|Authorities are investigating a claim of responsibility allegedly made by the armed group, Harkat-ul-Jihad Islami [AFP]
Five people, including the owner of an internet cafe, have been detained for questioning over an email allegedly claiming responsibility for Wednesday's deadly blast in New Delhi that left 12 dead, police say.
Senior police officials told the Reuters news agency on Thursday that they had detained the owner of an internet cafe in the Kishtwar region of Indian-administered Kashmir from where they suspect the email was sent on Wednesday.
The blast inquiry was quickly turned over to the National Investigation Agency [NIA], established after the Mumbai attack of 2008 to investigate and prevent terror attacks.
Police were scouring the city for possible suspects, searching hotels, bus stands, railway stations and the airport, UK Bansal, a senior security official, said.
All roads out of the city were under surveillance as well, he said.
Of the dozens injured in the blast, 19 still remain in intensive care unit. An official said on Thursday the government would do all it can to provide medical assistance.
Late on Wednesday, police also released two sketches they said were based on descriptions given by witnesses who claimed they had seen someone with a briefcase waiting in line outside the building.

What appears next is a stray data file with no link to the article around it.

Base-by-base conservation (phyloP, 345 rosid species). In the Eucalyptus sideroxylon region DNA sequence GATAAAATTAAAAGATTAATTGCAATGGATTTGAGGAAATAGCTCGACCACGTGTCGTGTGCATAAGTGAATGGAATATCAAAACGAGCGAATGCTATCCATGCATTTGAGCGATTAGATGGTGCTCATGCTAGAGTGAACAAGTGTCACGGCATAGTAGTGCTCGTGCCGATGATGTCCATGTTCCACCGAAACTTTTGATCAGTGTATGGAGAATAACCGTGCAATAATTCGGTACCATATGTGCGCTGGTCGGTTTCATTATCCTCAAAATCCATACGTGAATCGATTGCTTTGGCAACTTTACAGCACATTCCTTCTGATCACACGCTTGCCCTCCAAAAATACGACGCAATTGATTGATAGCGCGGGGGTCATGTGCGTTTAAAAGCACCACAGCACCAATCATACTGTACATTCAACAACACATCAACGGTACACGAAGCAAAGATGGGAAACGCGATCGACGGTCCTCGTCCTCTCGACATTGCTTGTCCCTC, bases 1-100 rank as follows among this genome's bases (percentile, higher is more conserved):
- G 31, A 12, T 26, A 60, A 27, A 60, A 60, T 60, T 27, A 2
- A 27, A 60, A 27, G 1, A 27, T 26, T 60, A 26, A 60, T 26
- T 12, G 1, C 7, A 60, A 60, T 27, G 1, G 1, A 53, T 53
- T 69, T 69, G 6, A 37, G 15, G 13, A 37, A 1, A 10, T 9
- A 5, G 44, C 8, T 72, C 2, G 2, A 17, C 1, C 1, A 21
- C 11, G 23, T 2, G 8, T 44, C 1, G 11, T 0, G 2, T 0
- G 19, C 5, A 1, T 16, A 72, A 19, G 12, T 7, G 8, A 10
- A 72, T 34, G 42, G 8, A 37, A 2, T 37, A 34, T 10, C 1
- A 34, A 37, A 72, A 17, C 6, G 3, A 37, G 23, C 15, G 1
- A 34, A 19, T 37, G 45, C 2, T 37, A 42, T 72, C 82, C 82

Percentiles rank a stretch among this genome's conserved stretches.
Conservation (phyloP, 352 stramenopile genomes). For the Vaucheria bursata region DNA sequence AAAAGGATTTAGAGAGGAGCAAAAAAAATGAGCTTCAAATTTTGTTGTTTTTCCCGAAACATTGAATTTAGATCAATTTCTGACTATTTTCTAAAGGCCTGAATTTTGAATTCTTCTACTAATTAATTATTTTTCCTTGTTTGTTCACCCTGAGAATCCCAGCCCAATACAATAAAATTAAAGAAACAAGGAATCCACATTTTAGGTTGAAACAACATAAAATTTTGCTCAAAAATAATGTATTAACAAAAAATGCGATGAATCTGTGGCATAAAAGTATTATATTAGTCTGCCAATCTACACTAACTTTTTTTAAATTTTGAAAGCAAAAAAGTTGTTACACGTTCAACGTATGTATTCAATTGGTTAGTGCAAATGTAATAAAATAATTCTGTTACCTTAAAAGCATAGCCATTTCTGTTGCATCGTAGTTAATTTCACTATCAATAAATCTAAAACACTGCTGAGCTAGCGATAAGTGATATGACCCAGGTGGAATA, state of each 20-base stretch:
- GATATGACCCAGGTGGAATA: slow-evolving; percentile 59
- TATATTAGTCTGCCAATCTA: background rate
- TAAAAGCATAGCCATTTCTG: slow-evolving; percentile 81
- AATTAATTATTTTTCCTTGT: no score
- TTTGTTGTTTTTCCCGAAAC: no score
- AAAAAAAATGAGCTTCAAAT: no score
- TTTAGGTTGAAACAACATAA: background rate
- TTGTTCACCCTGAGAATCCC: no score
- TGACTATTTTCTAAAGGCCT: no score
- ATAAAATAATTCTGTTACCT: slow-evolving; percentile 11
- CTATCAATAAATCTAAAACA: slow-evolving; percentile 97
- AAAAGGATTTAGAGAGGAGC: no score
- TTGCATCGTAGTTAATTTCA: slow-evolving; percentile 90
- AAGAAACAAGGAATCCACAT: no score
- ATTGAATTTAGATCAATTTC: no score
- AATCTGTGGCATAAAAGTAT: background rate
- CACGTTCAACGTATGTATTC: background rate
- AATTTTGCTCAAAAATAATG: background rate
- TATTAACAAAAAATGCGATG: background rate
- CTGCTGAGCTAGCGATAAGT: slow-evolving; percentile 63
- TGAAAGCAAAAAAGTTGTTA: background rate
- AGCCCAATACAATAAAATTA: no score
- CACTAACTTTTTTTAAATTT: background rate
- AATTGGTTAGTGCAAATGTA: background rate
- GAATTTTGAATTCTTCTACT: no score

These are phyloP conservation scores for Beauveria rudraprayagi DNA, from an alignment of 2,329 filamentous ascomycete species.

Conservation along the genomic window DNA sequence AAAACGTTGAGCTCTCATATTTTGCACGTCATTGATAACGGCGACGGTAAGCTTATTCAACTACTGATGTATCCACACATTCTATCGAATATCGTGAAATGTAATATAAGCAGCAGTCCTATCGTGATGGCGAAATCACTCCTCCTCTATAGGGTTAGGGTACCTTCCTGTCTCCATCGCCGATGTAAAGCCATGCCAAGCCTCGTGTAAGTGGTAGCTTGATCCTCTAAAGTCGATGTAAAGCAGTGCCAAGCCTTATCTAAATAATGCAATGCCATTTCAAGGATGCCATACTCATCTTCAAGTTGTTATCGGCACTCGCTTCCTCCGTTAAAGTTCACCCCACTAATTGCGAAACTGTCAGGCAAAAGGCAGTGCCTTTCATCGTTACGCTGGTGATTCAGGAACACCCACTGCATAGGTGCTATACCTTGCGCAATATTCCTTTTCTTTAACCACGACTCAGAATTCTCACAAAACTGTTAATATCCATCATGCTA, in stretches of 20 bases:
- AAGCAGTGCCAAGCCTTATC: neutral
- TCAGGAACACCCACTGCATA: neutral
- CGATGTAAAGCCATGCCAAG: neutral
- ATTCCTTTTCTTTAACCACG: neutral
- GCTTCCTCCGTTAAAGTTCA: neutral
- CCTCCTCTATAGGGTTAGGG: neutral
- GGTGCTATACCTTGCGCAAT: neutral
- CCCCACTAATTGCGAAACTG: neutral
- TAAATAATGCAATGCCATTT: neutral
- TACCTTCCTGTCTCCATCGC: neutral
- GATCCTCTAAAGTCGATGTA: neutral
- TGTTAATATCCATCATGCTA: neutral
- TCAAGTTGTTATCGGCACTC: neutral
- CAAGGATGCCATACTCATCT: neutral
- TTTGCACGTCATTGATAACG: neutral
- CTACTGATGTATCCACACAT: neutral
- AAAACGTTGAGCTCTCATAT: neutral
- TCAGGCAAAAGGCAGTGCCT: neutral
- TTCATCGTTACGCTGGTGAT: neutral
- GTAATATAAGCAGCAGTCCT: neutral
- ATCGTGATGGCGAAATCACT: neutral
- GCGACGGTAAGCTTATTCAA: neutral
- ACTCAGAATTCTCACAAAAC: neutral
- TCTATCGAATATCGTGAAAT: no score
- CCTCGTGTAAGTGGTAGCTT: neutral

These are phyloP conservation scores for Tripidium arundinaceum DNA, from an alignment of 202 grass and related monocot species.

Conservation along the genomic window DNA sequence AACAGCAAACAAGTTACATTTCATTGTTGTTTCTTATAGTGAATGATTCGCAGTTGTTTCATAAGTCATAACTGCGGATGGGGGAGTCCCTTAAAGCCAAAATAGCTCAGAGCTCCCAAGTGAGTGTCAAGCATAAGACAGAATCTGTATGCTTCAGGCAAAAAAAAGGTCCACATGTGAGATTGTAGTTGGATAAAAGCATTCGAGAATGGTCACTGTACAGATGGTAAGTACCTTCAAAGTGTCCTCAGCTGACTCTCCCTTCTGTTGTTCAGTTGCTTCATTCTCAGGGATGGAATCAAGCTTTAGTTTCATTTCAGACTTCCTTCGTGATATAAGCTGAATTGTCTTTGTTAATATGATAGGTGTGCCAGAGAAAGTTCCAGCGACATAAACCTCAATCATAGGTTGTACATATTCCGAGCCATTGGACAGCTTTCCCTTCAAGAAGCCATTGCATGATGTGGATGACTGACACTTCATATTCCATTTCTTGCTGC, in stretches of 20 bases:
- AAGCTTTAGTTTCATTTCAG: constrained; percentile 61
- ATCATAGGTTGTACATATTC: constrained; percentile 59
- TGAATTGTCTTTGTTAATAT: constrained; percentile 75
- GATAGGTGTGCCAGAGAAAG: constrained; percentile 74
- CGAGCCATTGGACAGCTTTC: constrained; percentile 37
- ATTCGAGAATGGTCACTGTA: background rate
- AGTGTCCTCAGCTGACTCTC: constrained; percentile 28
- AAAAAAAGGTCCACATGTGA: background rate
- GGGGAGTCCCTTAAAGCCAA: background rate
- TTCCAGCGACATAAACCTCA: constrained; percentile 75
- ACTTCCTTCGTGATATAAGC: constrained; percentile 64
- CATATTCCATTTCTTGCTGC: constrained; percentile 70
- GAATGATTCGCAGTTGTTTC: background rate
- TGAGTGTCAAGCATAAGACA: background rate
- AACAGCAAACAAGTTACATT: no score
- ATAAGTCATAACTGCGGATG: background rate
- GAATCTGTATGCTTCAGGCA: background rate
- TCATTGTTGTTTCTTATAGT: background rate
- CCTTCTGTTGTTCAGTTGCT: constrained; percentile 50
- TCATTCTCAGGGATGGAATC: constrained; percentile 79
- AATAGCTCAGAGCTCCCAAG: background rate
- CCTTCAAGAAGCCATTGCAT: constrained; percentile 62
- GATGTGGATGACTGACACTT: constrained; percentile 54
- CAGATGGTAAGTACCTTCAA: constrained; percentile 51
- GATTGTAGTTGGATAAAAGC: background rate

Authorities are investigating the claim of responsibility allegedly made by the armed group Harkat-ul-Jihad Islami [HUJI], an al-Qaeda-linked with bases in Pakistan and Bangladesh.
It has claimed responsibility for attacks in India in the past.
"That mail has to be looked at very seriously because HUJI is a very prominent terrorist group among whose targets India is one," SC Sinha, the NIA chief, said.
In an email to the NIA, the group called on India to repeal the death sentence of a man convicted in connection with an attack on the Indian parliament in 2001 who was awaiting execution by hanging.
"We are determined to track down the perpetrators of this horrific crime and bring them to justice,'' P Chidambaram, India's interior minister, told parliament on Wednesday.
Manmohan Singh, the Indian prime minister, conceded that there were "weaknesses in our security system and terrorists are taking advantage of them".
"We will never succumb to the pressure of terrorism," he said. "This is a long war in which all political parties, all the the people of India, have to stand united so that this scourge of terrorism is crushed."
|Delhi police have released a photofit of two suspects linked to Wednesday's deadly blast in the city [EPA]
However, Arun Jaitley, an opposition politician, asked in parliament: "Have we become so vulnerable that terrorist groups can almost strike at will?"
The attack was carried out even though Delhi had been on high alert because parliament was in session.
The blast erupted near a large crowd of people waiting in line to reach a reception counter where passes are made for entry to the court building, RK Singh, India's home secretary, said.
The blast will renew concern about the authorities' ability to prevent attacks, particularly in sensitive, high-risk areas.
"This is a glaring example of the shortage of intelligence, both human and technical," Ajai Sahni, executive director at the Institute for Conflict Management in New Delhi, said.
In May, a low-intensity blast outside the same Delhi court triggered panic but injured no one.
The explosion on Wednesday was outside the busiest gate of the building.
It was the first major attack in India since a string of bombs exploded in three busy Mumbai neighbourhoods on July 13, killing 24 people.